6. Don’t pack the items you will need first where you can easily access them.
If you are going to stop along your trek to filter water, you don’t want to have dig the gear you need to do it out of the bottom of your pack. Thinking modular terms will save you time and money and help you to not forget important gear.
7. Don’t bring a notebook and pen.
Keep an adventure journal or pertinent information such as position, date, time, temperature, humidity, weather, altitude, injuries, incidents and so forth on your trips. Note what works and what doesn’t and what you wished you had brought with you. Eliminate non-emergency-related gear that you don’t use regularly.
8. Packing heavy items low in your pack.
Pack heavy items like water high in your pack and close to your back.
9. Adjust your pack so that weight rests on the shoulders.
This will tire you out and make you sore. A backpack should have a well-padded waist belt and a sternum strap. If yours doesn’t, add them or get a new pack. Adjust your pack so most of the weight rests on your hips.
10. Forget to trim your toenails.
Or round them off instead of cutting them straight across before your trip. This causes your toenails to be driven back into your toes on long downhill stretches causing pain and discomfort.
11. Don’t layer
Or don’t use layering properly. Pack and wear clothing so you can add and remove loose-fitting layers of clean, dry clothing as needed to control your temperature and provide ventilation.
It is better to be a little bit colder than is comfortable as you backpack than to let sweat and moisture accumulate inside your clothing. Your clothing is your first line of protection against exposure.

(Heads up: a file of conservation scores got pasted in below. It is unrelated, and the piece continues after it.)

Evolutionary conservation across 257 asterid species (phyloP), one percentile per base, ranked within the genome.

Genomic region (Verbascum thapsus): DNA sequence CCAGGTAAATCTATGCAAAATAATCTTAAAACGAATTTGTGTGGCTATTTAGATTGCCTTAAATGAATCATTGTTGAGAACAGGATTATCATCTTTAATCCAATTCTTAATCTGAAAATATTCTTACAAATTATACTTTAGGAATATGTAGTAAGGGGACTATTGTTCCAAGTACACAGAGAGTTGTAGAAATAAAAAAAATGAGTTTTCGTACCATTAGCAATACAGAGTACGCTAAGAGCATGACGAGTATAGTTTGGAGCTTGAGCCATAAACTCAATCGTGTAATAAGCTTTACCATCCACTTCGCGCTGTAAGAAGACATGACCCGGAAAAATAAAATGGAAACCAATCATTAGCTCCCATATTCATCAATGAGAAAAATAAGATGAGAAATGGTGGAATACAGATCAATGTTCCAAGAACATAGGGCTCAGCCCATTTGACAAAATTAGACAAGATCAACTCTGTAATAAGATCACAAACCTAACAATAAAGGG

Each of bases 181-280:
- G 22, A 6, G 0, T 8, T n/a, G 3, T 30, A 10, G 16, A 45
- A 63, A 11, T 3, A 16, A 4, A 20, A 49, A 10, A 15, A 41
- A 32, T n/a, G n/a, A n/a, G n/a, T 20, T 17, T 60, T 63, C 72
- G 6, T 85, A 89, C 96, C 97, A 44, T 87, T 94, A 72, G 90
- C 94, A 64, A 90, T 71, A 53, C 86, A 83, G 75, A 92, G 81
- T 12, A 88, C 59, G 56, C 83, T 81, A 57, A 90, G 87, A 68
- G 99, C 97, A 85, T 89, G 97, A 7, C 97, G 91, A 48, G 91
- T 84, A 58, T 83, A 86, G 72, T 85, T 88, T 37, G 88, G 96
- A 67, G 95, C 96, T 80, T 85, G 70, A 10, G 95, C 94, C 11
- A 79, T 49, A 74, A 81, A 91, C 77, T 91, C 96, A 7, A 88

12. Dress for daytime temperature.
Instead of nighttime temperatures on day hikes. Any time you head out, you may end up spending the night due to unforeseen circumstances.
13. Don’t know how to use a map and compass or don’t bother to bring them.
Even if you know every inch of the terrain your are in, you may still end up needing a map to convince a lost group of their true position or to call in coordinates for a rescue.
14. Pack a filter that uses micro-tubule tech on a trip where it may freeze during the night.
I have seen rashes of five star reviews extolling the virtues of new water filters using hollow fiber technology claiming to filter 100,000 gallons of water. They must not camp in cold weather. If you allow even a single microscopic ice crystal forms in this type of filter, the only way you will know is when you double over vomiting with a terrible case of diarrhea.
“No problem, just keep it in your jacket and your sleeping bag.” says the guy who can’t manage to wash his hands before meals on the trail. But he will remember to move his wet water filter inside his jacket, not gripe when it dribbles and gets his base layer wet and then transfer it to his sleeping bag after he forecasts that the temperature will dip below freezing … sure he will.
15. Eliminate essential safety gear because you haven’t used it on the last 10 trips.
The thing about emergency gear like trauma kits and signal gear is that unless you are incompetent, you won’t need it often, but when you do, you will REALLY need it. While you are at it, don’t be the ultralight guy who brags about how little weight he carried and then turns around and borrows half a dozen pieces of gear from his buddies and eats their food either.
16. Wear brand new boots.
Break in new boots before you take them on the trail to avoid blisters.
17. Fail to plan as a group.
Boy could a lot of survivalists stand to learn from this. A well-run scout troop is organized into patrols. Each scout carries his personal gear and then his share of the patrol gear. They understand that if each guy brings every conceivable piece of gear that he could possibly need, you end up carrying a lot of unnecessary weight.
A group of 6 people doesn’t need 6 axes, 6 files, six sharpening pucks, 6 rain flies, 6 frying pans and so on. If you are traveling as a family, plan as a family. It is also nice to have access to a variety of tools instead of everyone carrying exactly the same equipment.
18. Poor planning exacerbates poor hygiene.
Maintaining proper hygiene takes planning and extra effort in a survival setting or while backpacking. Folks who have lived their whole lives with hot running water tend to back-burner hygiene if it means a cold bath in the creek, but you will be more comfortable and suffer less if leave your comfort zone and